That’s another thing. Brand-driven capitalism. Don’t get me started. But here’s where I’m a shameless hypocrite: I like to LOOK like I’ve spent $500.

Redefining Sanity – What’s Your New Happy?

There’s a lot written these days about preparing for the new normal. Some of it reads like dystopian fiction. Too often it seems to be magical thinking with little or no basis in fact.

Even though we’ve been watching the virus for several months, it’s still raging out of control in many places with no signs of slowing. A vaccine that will be delivered and distributed broadly enough to make a difference is still a fuzzy dream.

As I thought about that this morning I realized the only certainty right now is ongoing uncertainty and the people and activities that used to contribute to my sense of well-being are no longer available.

Everything is up for redefinition – including sanity – including happiness.

If I had experienced my current detours into mental strangeness before the pandemic, I’d have been worried. These days, feeling off-kilter, hopeless, adrift, unmotivated, confused (I could go on) is just the way it sometimes is, and I’ve learned a degree of acceptance and coping skills for the mood shifts that come out of nowhere.

But I don’t like coping. I prefer to thrive, mentally, physically, and emotionally and I realized today that to do that, I need to redefine happy. I’ve been struggling to fit the old ways into a new reality. It can’t be done. It’s like trying to keep an exploding rainbow intact. Bits and pieces of colorful joy break apart, fly everywhere, and disappear. I may grab one or two fractured shards as they zoom past, but that’s a starvation diet and it’s not working.

It boils down to expectations and there are two questions to answer:

1) When have I experienced happiness during corona?

  • I’ve been truly happy when engaged in projects that require physical effort.
  • I’ve been truly happy during Zoom calls with family.
  • I’ve been truly happy riding on the back of Ketut’s motorbike.
  • I’ve been truly happy when getting together with a friend – even sitting six feet apart.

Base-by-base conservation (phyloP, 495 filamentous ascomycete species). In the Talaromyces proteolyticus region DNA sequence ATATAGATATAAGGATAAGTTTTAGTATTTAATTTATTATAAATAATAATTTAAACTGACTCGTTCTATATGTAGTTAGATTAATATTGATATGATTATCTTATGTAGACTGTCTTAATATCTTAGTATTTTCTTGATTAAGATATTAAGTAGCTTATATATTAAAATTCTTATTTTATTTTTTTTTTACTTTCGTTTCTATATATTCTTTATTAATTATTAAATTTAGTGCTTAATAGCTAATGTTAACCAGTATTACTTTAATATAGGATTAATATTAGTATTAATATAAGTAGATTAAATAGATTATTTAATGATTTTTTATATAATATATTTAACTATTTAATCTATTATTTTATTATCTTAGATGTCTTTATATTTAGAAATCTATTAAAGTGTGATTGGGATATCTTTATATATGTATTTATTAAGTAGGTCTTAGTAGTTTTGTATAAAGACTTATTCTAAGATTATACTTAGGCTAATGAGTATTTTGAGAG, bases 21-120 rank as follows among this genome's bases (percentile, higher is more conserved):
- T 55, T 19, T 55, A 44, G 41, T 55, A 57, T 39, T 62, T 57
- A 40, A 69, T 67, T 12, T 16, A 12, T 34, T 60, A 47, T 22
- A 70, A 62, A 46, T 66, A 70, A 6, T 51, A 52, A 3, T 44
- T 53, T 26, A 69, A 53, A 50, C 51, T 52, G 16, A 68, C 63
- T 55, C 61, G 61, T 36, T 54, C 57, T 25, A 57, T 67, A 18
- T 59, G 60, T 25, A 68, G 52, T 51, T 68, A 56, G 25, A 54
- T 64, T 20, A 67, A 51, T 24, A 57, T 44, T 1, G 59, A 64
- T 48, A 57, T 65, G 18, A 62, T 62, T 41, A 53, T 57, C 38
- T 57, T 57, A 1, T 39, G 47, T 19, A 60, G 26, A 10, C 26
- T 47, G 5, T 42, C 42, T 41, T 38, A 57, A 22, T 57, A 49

• I’m content when I’m writing, cooking, reading, walking, daydreaming.
  • I’m content when I have a plan for the day.
  • I’m content when I have something on the calendar to look forward to.
  • I’m content when I’m doing my morning routine.

2) How can I revise my expectations so they fall into line with what’s actually possible?

Things I can no longer expect are:

  • Hugs
  • Trips to see family
  • Group get-togethers
  • Spontaneous social interaction
  • Taking vacations
  • Leaving the house mask-less
  • Bustling streets
  • Restaurants and shops open
  • Feeling safe…

Comparing the two lists, I’m surprised how many things still exist that bring me happiness or contentment. I don’t have to be happy all the time. Contentment is an acceptable state. Hugs and a sense of safety are perhaps the most difficult to do without.

It will go a long way toward my new happy if I can incorporate a few items daily from the first list, and plan my days far enough in advance to feel I have an interesting life to look forward to. I’ll need time to mourn the loss of what isn’t possible. Time to honor what once was but is no more in an intentional way. But after that — theoretically —

I can release the old paradigm and embrace sanity and happiness, redefined.

What were you doing in May 2012?

I’m fortunate. I’ve been writing blog posts since February, 2012. I know exactly where I was and what I was doing in May of that year.

Who cares?

Perhaps we all should.

According to astrologers world-wild, the configurations in the heavens for the next few weeks are exactly as they were in May of 2012. Whatever you seeded eight years ago in your life is either flowering or dying, says Lorna Bevan of Hare in the Moon Astrology. It’s an opportunity to see what no longer serves us and change the game.